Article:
Biotechnology of health-promoting bacteria

François P. Douillard, Willem M. de Vos*

*Corresponding author for this work

Research output: Contribution to journalArticleAcademicpeer-review

16 Citations (Scopus)

Abstract

Over the last decade, there has been an increasing scientific and public interest in bacteria that may positively contribute to human gut health and well-being. This interest is reflected by the ever-increasing number of developed functional food products containing health-promoting bacteria and reaching the market place as well as by the growing revenue and profits of notably bacterial supplements worldwide. Traditionally, the origin of probiotic-marketed bacteria was limited to a rather small number of bacterial species that mostly belong to lactic acid bacteria and bifidobacteria. Intensifying research efforts on the human gut microbiome offered novel insights into the role of human gut microbiota in health and disease, while also providing a deep and increasingly comprehensive understanding of the bacterial communities present in this complex ecosystem and their interactions with the gut-liver-brain axis. This resulted in rational and systematic approaches to select novel health-promoting bacteria or to engineer existing bacteria with enhanced probiotic properties. In parallel, the field of gut microbiomics developed into a fertile framework for the identification, isolation and characterization of a phylogenetically diverse array of health-promoting bacterial species, also called next-generation therapeutic bacteria. The present review will address these developments with specific attention for the selection and improvement of a selected number of health-promoting bacterial species and strains that are extensively studied or hold promise for future food or pharma product development.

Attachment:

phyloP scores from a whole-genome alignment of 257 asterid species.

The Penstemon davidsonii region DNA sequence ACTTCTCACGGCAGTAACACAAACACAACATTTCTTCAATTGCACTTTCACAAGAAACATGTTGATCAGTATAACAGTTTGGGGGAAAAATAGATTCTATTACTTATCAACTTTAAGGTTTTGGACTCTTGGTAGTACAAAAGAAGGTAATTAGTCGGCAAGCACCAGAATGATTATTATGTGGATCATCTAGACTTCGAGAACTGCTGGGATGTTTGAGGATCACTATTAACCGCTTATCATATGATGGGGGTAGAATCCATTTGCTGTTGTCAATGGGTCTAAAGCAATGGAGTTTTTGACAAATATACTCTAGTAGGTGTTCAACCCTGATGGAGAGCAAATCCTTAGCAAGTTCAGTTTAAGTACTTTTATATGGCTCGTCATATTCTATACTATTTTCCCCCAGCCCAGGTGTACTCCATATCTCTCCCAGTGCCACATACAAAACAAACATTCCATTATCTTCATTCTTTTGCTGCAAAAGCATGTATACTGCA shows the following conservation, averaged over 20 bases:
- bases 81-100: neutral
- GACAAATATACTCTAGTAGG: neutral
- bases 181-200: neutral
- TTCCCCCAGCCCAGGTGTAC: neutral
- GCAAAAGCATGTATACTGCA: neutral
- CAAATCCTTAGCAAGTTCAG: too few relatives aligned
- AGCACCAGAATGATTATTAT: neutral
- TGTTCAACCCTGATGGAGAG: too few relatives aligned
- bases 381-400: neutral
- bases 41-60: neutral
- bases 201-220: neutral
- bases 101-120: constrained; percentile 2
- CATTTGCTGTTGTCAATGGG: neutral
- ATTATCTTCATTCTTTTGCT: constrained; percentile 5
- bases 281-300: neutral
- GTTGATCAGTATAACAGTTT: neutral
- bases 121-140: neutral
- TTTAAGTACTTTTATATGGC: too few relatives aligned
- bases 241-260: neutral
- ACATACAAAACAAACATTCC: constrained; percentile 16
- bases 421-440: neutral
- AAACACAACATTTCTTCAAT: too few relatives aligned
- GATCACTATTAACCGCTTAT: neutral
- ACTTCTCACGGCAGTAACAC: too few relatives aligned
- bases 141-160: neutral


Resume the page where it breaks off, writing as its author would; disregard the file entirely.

Original languageEnglish
Article number107369
JournalBiotechnology Advances
Volume37
Issue number6
Early online date12 Mar 2019
DOIs
Publication statusPublished - 1 Nov 2019

Keywords

  • Applied genomics
  • Gut microbiota
  • Next-generation therapeutic bacteria
  • Probiotics

Fingerprint Dive into the research topics of 'Biotechnology of health-promoting bacteria'. Together they form a unique fingerprint.

Cite this